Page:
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Review from The Times
Friday, December 16, 1870
 
CHRISTMAS BOOKS

At the head of the Christmas books we, must place The Window, or the Loves of the Wrens (Strahan). What more can heart wish than Alfred Tennyson’s verse and Arthur Sullivan’s music? What more can eye desire than the rich yet tasteful emblazonment which makes the casket worthy of the jewels it contains? Our task to-day is too manifold to allow us to criticize in detail the work of either the poet or the musician. In a short preface Mr. Tennyson tells us that his “song-cycle” is four years old; he speaks of it as “a puppet, whose almost only merit is, perhaps, that it can dance to Mr. Sullivan’s instrument;” adding, “I am very sorry that my four-year-old puppet should have to dance at all in the dark shadow of these days.”

The songs themselves remind us of Maud, although nothing that Mr. Tennyson has written is altogether like them. They are 12 in number. The story that connects them is simple enough, but in the hands of such a poet the simplest story can be made to yield richly. A lover stands on the slope of a hill “when the winds are up in the morning;” he sees the sunlight flashing on the far-away window-pane of his love, and his thoughts are the burden of the first song. In the next he has come down to the plain; he stands under her window, and sings to the flowers that climb around it:–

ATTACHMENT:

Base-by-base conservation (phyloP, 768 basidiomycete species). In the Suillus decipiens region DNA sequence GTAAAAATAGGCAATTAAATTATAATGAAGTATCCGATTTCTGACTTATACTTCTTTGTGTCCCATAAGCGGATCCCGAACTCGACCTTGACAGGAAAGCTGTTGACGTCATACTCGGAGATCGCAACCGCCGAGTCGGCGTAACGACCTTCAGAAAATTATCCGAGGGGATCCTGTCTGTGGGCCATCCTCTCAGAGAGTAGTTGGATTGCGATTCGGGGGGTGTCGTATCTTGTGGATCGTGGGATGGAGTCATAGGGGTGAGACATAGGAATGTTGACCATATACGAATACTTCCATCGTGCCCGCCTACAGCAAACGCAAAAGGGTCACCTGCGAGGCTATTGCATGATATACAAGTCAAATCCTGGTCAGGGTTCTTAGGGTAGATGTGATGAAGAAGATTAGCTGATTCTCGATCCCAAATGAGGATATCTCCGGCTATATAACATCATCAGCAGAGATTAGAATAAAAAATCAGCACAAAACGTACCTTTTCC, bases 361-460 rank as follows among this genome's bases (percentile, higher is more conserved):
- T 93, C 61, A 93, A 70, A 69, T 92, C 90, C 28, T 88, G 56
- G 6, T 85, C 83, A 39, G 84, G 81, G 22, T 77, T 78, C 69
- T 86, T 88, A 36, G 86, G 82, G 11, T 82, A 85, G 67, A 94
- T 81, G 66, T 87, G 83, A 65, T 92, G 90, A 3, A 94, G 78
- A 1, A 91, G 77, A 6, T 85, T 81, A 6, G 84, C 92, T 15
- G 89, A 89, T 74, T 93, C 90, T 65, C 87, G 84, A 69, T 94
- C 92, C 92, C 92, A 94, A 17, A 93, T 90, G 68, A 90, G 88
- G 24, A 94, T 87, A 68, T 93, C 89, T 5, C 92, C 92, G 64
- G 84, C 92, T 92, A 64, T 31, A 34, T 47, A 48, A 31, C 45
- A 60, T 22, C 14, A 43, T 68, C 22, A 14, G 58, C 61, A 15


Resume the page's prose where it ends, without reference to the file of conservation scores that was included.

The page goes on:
“Rose, rose and clematis,
“Drop me a flower, a flower, to kiss.”

This is a charming song, and its music is as charming. In the third, fourth, and fifth songs we follow the lover in various metres through his various moods. The third is a dirge in his love’s absence, the fourth calls aloud to and defies the closing winter, which has bitten into the heart of the earth, but not into his heart; in the fifth, spring has come, the wrens have begun to build about the window, and he sings to them of “men’s love and birds’ love.” Other songs, not one of which we would pass over if a hundred volumes were not plucking us by the sleeve, tell us how the singer sends a letter to his love – one song gives the letter itself – and how he doubts and fears even while breaking the seal of her answer. But her answer is what it could only be, and the next song is a burst of triumphant joy. In the 11th the marriage day is fixed, in the 12th its morning has come:–

“Here is the golden close of love,
“All my wooing is done.”

He sees again the glinting of the sun upon her window, and he sings:–

“Light, so low in the vale,
  “You flash and lighten afar:
“For this is the golden morning of love,
  “And you are his morning star.
   
“Flash, I am coming, I come,
  “By meadow, and stile and wood;
“O lighten into my eyes and heart,
  “Into my heart and my blood!
   
“Heart are you great enough
  “For a love that never tires?
“O, heart! are you great enough for love?
  “I have heard of thorns and briers.
   
“Over the thorns and briers.
  “Over the meadows and stiles,
“Over the world to the end of it
  “Flash for a million miles.”

Mr. Sullivan’s music is such as only Mr. Sullivan could write. Of perfect melody, but rescued from monotony by a richness of harmony and variety of accompaniment rare indeed, at least in English song, it is suited to the words and they to it, and both are worthy the reputation of the first song-writer and the first song-setter of the day.


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